Starts under the ground and flows naturally to the surface. Must be collected at the spring or via a borehole that taps the underground rock formation that creates the source of the spring.
A method where impurities are left behind as the water gets turned into steam, which is then condensed into pure water.
Must come from an underground source and naturally contain at least 250 parts per million of minerals in the water—none may be added after the fact, according to the U.S. Food and Drug Administration.
A method where water is pressurized through a membrane filter, leaving impurities behind.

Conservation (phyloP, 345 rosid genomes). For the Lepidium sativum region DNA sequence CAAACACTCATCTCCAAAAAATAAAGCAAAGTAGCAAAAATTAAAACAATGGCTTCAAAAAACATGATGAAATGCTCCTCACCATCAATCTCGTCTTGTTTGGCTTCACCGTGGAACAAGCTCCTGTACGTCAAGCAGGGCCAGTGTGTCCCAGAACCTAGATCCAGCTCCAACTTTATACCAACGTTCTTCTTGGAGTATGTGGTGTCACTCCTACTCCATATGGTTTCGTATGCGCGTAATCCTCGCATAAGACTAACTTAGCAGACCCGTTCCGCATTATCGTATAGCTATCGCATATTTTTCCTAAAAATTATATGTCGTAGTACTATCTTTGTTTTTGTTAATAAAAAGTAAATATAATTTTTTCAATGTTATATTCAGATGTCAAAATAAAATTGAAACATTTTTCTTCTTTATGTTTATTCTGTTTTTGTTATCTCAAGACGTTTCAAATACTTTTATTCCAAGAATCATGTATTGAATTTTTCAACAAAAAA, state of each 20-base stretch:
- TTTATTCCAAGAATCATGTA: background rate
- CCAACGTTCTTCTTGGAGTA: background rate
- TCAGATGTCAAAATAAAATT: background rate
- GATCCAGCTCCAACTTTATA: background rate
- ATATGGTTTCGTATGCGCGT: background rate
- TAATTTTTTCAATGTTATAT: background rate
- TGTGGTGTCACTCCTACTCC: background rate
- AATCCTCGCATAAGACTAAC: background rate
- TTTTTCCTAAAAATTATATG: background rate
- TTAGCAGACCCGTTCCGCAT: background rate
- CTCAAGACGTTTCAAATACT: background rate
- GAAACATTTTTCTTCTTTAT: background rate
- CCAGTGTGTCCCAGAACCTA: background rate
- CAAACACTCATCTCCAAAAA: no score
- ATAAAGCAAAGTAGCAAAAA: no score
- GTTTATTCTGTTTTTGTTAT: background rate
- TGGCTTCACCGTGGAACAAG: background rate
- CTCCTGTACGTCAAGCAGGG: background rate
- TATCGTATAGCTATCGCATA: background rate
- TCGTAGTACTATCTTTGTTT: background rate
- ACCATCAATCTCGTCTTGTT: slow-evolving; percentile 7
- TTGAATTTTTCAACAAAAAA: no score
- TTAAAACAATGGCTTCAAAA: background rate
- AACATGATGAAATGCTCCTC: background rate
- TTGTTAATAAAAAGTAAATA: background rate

Fizzy water that contains the same amount of carbon dioxide it had when it emerged from its source. Sometimes it can be treated in a way that removes the CO2, which is then equally put back in. Not to be confused with the soft drinks seltzer, soda water or tonic water.
Potable from most faucets in America, it can contain mineral additives like fluoride, which your dentist appreciates but you may not.